Editor’s note: These devotional thoughts are excerpted from the sermon series that accompanies CTA’s new theme for Easter preparation, The Shepherd, the Lamb. The sermon series includes six sermons and six sets of discussion questions based on them – all free! They are designed for use with our new product line, The Shepherd, the Lamb. We think you will find much of value here as you help members prepare to observe Good Friday and celebrate our Savior’s Resurrection! 

Read John 18:33-37 as you begin.

We have all heard stories of what Sunday school children think about Pontius Pilate when they first hear his name. For the record, no, Pontius Pilate is not a pilot named Pontius! He did not fly airplanes. Instead, the name Pontius is a family name referring to a prominent clan that had lived in the region of Judea for many generations. Pilate’s personal name – Pilatus – literally meant ‘armed-with-a-javelin.’ This Roman governor was named after a piece of ancient Roman weaponry.

Jesus’ enemies bring him before Pilate and begin to recite a litany of fabricated accusations against him. They charge Jesus with misleading the people, with forbidding his followers to pay taxes to Caesar, and with claiming to be a king.

Now, Pilate doesn’t care about the charge that Jesus is misleading the people. False teaching is a theological matter, and he will leave that to the theologians. Pilate does care about the taxes. His supervisors in Rome would soon notice if revenue from his region stopped flowing. But that is an accounting matter, and Pilate will let the tax collectors deal with it. Rome’s legions are garrisoned close by, in part to back them up.

Pilate is intensely interested, though, in Jesus’ supposed claim to kingship. Notice that he gets right to the point: “Are you the king of the Jews?” he asks our Lord (John 18:33). If Jesus claimed to be King of the Jews, that would present a huge challenge for Pilate. . . .

Of course, Jesus was not an earthly king like Caesar. He did not claim earthly authority like the authority of Pilate. . . . The apostle John writes:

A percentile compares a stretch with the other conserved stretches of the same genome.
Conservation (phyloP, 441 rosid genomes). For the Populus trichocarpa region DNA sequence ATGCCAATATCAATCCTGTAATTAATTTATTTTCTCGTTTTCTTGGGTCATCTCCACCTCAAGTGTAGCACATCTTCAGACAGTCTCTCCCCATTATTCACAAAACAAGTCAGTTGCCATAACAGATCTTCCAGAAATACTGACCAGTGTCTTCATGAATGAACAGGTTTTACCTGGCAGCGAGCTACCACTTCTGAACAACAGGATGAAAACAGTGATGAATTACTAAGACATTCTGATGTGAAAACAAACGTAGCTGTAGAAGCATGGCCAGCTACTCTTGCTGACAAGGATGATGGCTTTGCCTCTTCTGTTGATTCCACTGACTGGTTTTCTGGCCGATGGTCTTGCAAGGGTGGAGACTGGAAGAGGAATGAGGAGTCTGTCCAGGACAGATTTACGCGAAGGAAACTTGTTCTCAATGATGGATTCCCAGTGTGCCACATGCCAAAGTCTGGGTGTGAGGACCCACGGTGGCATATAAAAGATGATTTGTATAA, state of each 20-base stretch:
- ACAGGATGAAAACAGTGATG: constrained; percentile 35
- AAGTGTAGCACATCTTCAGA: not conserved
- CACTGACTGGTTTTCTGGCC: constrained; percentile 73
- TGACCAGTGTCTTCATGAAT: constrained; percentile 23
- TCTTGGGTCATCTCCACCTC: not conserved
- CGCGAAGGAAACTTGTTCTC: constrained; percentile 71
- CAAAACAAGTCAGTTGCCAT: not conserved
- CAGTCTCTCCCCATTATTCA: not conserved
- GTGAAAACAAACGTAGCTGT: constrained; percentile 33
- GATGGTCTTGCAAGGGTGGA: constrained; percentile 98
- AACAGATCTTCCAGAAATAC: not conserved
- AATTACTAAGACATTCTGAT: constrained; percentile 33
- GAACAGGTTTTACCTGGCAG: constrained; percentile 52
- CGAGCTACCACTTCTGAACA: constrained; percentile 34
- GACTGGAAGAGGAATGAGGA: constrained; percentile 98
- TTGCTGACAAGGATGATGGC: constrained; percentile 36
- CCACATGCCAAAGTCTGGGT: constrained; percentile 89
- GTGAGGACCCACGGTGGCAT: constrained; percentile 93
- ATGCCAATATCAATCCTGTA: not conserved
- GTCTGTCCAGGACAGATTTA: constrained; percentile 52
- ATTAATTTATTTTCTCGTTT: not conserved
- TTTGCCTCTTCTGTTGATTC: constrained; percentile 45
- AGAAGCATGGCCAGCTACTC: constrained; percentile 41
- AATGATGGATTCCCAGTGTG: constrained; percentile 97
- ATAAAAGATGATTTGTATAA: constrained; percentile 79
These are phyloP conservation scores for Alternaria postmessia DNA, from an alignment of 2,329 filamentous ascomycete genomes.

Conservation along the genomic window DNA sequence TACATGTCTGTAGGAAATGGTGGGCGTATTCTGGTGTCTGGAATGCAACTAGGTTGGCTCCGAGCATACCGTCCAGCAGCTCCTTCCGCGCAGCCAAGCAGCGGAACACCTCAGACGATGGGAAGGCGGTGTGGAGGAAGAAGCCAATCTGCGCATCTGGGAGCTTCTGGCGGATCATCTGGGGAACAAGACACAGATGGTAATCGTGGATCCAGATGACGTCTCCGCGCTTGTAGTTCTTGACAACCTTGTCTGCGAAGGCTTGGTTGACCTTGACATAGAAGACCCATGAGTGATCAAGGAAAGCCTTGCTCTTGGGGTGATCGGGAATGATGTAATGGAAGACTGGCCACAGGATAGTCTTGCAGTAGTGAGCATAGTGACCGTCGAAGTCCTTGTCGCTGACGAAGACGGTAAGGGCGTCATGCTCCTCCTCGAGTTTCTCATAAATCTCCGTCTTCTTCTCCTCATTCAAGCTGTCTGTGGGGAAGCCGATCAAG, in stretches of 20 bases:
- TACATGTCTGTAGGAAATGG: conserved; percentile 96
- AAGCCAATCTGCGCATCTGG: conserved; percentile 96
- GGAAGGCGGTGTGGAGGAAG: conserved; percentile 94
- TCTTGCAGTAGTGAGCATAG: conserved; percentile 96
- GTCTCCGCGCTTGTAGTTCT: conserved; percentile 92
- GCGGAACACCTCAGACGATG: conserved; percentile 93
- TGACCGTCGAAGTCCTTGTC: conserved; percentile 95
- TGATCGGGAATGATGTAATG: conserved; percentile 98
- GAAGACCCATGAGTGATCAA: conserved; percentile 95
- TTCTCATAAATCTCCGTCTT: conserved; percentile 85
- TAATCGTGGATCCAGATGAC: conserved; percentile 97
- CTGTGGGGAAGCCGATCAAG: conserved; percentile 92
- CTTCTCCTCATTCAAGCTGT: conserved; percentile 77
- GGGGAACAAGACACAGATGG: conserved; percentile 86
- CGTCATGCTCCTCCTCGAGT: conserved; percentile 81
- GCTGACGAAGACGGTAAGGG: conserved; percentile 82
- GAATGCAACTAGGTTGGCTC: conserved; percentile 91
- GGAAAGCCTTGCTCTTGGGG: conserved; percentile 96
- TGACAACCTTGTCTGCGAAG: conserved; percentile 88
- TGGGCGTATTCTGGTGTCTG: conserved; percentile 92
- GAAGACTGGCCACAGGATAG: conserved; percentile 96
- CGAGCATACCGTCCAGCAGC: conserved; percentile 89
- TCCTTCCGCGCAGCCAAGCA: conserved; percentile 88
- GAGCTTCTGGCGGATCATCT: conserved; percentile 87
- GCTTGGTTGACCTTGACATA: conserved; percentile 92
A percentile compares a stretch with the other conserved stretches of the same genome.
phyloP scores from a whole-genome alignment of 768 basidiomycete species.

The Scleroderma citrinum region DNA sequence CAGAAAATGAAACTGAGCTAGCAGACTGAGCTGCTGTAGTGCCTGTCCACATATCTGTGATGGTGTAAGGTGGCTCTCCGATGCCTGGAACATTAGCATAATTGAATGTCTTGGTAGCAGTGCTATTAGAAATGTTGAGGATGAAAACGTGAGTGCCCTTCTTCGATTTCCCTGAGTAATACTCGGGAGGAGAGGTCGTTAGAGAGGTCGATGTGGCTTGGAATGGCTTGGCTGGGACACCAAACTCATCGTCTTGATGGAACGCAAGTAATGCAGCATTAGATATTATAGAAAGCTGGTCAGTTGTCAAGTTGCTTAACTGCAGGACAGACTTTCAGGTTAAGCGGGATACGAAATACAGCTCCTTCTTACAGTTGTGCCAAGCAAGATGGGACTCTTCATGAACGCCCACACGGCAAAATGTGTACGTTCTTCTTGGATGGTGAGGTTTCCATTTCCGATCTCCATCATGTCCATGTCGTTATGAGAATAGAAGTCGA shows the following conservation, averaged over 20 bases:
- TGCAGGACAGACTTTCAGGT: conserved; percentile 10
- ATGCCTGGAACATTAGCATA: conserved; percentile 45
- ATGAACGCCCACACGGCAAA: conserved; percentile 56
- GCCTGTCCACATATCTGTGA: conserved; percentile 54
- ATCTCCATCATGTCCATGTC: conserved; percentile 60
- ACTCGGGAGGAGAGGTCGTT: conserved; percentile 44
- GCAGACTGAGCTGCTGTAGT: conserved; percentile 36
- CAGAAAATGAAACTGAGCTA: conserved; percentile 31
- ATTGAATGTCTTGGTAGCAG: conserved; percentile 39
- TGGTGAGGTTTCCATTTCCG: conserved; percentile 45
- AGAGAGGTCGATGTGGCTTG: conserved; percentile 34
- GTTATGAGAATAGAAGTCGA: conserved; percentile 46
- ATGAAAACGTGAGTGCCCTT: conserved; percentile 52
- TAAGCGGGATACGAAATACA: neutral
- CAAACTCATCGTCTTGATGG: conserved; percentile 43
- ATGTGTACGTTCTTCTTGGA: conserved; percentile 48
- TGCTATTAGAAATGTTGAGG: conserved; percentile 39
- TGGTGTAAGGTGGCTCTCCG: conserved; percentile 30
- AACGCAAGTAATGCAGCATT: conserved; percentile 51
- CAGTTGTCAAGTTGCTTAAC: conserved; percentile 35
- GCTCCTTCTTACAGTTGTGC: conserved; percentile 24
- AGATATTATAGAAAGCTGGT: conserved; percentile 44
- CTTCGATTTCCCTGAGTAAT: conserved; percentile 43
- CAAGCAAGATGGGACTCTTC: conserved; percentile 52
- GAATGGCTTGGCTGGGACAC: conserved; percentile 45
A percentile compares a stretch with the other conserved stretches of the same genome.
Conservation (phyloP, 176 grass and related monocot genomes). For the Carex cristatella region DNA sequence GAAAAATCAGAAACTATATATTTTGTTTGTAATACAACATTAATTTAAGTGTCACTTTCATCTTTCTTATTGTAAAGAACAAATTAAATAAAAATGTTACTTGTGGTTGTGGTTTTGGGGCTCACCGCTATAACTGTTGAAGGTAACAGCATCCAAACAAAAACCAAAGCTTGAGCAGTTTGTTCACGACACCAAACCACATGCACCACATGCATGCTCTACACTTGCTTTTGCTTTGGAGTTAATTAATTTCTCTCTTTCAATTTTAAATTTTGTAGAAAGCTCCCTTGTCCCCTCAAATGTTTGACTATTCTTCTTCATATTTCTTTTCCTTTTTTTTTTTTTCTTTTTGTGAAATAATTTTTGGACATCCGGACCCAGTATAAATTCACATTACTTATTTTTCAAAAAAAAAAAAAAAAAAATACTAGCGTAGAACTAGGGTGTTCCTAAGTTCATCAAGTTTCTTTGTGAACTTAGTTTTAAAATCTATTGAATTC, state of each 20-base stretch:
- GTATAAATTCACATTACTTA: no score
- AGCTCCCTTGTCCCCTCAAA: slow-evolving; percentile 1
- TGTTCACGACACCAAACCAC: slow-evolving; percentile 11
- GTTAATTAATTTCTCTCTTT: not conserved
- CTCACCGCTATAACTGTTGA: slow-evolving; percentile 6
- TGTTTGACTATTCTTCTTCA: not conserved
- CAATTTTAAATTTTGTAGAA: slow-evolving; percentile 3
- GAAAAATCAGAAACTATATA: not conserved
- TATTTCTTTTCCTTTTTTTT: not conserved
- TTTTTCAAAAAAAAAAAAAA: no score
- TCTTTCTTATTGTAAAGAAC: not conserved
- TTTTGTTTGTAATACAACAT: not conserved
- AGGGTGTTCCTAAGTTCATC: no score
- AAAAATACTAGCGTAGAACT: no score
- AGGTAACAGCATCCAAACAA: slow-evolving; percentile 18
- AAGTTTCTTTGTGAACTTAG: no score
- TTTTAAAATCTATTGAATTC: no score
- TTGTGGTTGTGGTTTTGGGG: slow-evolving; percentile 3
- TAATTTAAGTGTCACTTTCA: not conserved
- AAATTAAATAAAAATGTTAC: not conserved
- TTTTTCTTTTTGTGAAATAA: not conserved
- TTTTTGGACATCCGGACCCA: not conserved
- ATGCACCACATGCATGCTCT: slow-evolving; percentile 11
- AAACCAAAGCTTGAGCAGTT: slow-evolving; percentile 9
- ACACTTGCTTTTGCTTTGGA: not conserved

In the beginning was the Word, and the Word was with God, and the Word was God. He was with God in the beginning. Through him all things were made; without him nothing was made that has been made. (John 1:1-2)

Far from being a king like the world’s kings, Jesus was born amidst a symphony of bleating barnyard animals. As an infant, this king was wrapped in a robe of rags and waited on by simple shepherds. His first earthly throne was a feeding trough for cattle.

When he grew up, King Jesus lived the life of a servant. He fed the hungry, healed once-useless limbs, and raised the dead. He proclaimed the truth, lived a life of righteousness, and eventually this Shepherd-King laid down his life for his sheep.

Jesus is a king unlike any king this world knows or has ever known, an eternal king, a gracious king. Christ our king died for us, his rebellious, unthankful subjects. On the cross, our king offered himself up for his constituents. Our Kingly Shepherd was slaughtered on the cross; he was the sacrificial lamb of God who gave himself into death in payment for our sin. And perhaps this is why Jesus’ answer to Pilate’s question sounds so mysterious. No earthly king could ever comprehend the love, the servant heart, of this heavenly king. The question is, do we?

Christ our king did more than just die for us; he was gloriously raised to new life. As Easter approaches we dwell on the awesomeness of Christ our Kingly Shepherd. Easter will bring many distractions: family dinners, Easter egg hunts, and springtime festivities. Yet, we don’t want to allow these distractions to draw our attention away from the eternal gifts we have received in Christ our Savior!

Scriptures taken from The Holy Bible, English Standard Version, copyright © 2001 by Crossway Bibles, a division of Good News Publishers. Used by permission. All rights reserved.

© 2014 CTA, Inc.

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